Brown winning concessions for state in financial overhaul

By Laurie Kellman ASSOCIATED PRESS

Republican Scott Brown owes his election in part to the public furor over the so-called “Cornhusker Kickback,” the backroom deal that Sen. Ben Nelson, Nebraska Democrat, struck for his vote to pass the health care bill. Now he is following Mr. Nelson’s example, winning concessions in the financial-overhaul bill on behalf of Massachusetts banks.

The “Massachusetts Miracle” who delivered Edward M. Kennedy’s Senate seat to Republicans is now wheeling and dealing with both parties and hinting that he just might vote with Democrats if they agree to goodies for financial institutions in his state.

It’s an instructive look this midterm election year at how quickly a candidate who campaigned against “closed-door meetings” and “backroom deals” can learn to craft them once in office.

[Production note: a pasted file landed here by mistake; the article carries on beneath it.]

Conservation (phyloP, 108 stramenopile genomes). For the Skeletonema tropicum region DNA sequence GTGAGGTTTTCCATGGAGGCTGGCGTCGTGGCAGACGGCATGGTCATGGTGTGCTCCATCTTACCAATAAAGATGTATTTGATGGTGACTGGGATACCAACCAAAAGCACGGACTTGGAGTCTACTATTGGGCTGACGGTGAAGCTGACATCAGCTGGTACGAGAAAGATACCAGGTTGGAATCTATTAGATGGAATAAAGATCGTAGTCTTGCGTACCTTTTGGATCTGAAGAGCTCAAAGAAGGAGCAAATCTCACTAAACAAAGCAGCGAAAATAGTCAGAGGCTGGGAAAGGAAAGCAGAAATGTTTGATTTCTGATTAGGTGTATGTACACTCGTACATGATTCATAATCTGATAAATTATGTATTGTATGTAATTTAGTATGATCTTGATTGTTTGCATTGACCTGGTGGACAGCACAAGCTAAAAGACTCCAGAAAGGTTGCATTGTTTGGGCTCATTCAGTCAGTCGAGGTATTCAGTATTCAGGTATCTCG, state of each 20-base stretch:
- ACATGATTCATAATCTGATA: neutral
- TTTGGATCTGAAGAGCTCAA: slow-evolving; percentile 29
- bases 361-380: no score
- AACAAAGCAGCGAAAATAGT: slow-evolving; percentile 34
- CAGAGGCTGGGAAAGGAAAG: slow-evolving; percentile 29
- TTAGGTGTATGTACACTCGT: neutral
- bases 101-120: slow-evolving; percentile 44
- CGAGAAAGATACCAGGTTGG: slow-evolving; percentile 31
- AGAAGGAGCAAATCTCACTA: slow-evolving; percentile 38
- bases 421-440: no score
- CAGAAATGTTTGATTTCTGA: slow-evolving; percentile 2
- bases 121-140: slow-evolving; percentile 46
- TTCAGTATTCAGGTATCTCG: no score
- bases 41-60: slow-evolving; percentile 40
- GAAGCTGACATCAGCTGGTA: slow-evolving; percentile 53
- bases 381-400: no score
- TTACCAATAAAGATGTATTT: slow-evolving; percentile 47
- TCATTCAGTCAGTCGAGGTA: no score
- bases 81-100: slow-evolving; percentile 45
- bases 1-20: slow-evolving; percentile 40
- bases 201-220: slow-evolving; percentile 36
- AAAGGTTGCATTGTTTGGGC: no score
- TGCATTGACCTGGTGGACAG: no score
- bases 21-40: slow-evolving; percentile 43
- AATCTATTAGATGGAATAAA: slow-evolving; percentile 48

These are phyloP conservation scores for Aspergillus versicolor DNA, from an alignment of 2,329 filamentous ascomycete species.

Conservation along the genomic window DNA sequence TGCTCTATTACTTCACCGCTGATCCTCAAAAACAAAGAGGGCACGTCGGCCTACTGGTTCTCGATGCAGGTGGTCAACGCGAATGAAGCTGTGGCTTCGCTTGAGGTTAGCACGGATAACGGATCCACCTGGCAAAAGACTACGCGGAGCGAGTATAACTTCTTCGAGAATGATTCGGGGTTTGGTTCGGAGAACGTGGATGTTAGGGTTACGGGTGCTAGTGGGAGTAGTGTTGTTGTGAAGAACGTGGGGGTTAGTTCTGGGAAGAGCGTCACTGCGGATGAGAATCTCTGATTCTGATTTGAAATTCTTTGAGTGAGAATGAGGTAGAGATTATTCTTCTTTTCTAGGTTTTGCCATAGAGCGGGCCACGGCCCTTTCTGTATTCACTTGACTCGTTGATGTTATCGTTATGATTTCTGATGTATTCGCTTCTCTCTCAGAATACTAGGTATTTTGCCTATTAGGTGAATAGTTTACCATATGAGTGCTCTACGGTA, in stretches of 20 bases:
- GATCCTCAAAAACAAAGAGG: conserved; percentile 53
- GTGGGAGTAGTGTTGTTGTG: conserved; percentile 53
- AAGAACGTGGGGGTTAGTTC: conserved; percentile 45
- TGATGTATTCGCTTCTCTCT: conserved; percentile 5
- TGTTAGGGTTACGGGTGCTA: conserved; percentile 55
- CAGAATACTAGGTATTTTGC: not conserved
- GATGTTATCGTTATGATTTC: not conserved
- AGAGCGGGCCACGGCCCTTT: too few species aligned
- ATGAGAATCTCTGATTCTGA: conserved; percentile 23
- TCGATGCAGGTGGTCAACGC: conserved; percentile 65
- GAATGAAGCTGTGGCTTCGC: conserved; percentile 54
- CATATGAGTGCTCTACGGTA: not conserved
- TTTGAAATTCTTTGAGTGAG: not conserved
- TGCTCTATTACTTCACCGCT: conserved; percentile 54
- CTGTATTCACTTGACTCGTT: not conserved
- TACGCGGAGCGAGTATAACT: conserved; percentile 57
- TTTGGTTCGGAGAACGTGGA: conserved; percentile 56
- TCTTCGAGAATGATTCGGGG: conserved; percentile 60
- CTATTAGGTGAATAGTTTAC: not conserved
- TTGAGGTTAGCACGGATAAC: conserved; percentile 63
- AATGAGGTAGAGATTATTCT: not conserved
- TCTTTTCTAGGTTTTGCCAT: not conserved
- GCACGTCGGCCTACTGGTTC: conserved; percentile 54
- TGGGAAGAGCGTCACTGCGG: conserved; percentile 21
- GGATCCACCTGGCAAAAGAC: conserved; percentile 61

Mr. Brown scored an exemption for home-state interests like Fidelity Investments and the Massachusetts Mutual Life Insurance Co. from some new restrictions on trading. He also persuaded congressional negotiators to let banks invest up to 3 percent of their capital in private equity funds and hedge funds, a change that would help such banks as Boston-based State Street Corp.

Then, Democrats bowed to a more philosophical demand that knowledgeable officials say was choreographed by Republican leader Mitch McConnell of Kentucky. On June 29, Democratic negotiators agreed to remove a $19 billion tax on large banks and hedge funds after Mr. Brown threatened to vote “no” because of it.

Mr. Brown wouldn’t say whether the concession was enough to win his vote.

“Over the July recess, I will continue to review this important bill,” Mr. Brown said.

Advocates of the bill to rein in Wall Street were casting Mr. Brown’s dealmaking as a shift from underdog candidate in a pickup truck to something more amorphous. The Massachusetts branch of Americans for Financial Reform planned a news conference to try to present him Thursday with a new BMW.

To read more, visit: http://www.washingtontimes.com/news/2010/jul/4/an-about-face-on-backroom-deals/

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